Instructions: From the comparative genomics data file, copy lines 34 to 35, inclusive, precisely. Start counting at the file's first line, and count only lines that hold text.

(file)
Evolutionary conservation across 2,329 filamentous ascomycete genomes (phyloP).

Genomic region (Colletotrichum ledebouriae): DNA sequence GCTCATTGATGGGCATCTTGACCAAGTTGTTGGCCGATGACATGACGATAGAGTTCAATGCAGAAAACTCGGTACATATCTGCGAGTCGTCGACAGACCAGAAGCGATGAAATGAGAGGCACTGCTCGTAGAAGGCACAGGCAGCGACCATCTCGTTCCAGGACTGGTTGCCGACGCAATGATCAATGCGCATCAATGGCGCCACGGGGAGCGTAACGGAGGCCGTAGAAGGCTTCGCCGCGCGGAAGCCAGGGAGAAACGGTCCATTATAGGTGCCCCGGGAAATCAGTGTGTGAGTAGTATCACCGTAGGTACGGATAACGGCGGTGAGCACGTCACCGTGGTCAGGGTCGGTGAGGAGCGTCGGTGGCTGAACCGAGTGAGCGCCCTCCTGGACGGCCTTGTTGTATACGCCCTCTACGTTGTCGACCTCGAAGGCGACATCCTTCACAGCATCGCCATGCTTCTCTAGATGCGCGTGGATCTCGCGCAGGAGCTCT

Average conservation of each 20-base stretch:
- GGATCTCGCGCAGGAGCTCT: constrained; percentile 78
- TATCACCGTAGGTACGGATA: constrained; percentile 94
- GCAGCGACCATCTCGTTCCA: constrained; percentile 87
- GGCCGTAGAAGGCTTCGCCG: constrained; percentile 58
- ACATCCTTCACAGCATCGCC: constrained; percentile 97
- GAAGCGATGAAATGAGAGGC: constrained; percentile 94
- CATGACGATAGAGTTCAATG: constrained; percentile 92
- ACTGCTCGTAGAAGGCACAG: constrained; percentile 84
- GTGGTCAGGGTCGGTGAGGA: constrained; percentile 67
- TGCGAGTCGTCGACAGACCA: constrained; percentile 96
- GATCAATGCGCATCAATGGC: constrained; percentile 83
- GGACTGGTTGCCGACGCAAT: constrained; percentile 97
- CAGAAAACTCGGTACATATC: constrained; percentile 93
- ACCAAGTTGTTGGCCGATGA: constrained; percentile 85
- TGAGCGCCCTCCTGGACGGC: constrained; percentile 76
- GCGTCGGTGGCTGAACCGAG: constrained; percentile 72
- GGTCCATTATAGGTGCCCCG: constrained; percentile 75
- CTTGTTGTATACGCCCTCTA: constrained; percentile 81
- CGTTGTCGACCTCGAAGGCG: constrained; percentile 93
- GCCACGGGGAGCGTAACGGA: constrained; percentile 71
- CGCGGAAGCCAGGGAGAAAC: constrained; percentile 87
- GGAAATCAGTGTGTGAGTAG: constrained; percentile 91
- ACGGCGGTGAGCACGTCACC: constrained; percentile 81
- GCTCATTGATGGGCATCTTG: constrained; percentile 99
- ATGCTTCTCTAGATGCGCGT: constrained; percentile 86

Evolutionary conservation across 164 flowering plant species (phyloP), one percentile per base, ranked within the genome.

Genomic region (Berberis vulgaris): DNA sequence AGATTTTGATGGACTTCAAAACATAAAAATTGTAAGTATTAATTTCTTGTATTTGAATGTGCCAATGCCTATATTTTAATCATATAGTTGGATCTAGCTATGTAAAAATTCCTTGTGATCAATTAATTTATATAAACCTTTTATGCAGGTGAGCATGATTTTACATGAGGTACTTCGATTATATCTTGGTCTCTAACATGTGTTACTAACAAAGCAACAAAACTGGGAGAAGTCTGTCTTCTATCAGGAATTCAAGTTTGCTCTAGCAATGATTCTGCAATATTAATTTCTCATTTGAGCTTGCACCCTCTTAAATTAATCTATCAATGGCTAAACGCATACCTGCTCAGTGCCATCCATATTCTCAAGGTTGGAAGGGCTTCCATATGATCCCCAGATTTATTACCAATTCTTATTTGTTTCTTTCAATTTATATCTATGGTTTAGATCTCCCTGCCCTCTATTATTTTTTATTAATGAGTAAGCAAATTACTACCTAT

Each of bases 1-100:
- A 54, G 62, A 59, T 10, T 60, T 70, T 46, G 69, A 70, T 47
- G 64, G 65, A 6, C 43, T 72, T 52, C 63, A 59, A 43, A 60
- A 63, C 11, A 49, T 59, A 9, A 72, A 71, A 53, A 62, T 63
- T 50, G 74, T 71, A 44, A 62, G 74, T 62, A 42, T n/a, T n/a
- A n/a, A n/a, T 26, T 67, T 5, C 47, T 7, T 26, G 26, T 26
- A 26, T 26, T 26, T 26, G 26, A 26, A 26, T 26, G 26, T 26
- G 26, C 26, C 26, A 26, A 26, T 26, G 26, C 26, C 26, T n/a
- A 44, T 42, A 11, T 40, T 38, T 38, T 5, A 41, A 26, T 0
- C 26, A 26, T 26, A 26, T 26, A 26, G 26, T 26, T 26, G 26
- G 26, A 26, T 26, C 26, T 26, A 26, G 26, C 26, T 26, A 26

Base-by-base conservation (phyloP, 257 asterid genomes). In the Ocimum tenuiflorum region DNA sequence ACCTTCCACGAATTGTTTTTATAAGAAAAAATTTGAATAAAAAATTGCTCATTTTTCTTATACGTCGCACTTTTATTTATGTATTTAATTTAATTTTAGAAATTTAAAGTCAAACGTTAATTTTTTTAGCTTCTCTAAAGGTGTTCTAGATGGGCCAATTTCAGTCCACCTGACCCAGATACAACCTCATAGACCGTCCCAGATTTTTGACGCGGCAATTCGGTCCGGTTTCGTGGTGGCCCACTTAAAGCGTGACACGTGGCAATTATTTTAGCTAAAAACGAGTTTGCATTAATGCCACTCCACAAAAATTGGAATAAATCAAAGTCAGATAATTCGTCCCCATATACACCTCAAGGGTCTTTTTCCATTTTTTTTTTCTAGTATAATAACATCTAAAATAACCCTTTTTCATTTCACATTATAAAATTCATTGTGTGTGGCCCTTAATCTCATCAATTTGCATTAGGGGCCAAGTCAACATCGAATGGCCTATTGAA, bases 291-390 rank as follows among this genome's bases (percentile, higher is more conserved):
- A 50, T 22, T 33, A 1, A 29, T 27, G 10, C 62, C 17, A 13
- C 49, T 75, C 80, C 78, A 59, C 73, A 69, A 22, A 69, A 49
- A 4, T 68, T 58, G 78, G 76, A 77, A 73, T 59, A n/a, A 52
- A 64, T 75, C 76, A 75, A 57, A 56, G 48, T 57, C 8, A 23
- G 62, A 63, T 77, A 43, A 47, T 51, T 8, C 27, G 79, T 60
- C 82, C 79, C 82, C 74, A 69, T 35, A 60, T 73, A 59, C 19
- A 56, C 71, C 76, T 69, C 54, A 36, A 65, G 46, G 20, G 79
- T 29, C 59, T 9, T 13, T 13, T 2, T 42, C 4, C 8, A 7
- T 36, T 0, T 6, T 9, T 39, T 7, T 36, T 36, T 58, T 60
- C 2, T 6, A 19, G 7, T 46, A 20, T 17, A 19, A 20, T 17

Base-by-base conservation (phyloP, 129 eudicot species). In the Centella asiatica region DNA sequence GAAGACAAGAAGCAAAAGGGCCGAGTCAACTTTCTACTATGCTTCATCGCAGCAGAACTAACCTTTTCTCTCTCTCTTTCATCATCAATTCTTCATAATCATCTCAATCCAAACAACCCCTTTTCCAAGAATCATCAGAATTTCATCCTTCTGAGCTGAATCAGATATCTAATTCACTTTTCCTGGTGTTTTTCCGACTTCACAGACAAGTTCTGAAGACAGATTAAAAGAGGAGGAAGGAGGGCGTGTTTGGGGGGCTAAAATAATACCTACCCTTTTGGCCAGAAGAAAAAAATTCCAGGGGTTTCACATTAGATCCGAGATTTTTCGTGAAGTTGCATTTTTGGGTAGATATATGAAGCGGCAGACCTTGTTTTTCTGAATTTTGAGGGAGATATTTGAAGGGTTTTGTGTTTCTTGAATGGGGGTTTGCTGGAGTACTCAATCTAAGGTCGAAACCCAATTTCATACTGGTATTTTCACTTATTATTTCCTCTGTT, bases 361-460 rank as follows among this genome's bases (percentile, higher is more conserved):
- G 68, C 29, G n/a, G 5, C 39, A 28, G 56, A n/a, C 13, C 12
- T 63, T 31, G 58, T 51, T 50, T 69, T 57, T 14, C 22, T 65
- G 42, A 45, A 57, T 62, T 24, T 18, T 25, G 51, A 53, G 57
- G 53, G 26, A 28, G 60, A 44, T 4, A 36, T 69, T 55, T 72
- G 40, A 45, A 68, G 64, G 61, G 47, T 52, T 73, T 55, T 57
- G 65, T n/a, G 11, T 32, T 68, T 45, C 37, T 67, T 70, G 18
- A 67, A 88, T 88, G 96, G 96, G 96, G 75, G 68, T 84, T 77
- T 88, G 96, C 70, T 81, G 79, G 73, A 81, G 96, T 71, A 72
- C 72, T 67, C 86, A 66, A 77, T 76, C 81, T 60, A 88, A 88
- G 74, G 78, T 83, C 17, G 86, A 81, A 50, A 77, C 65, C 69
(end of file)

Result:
- A 63, C 11, A 49, T 59, A 9, A 72, A 71, A 53, A 62, T 63
- T 50, G 74, T 71, A 44, A 62, G 74, T 62, A 42, T n/a, T n/a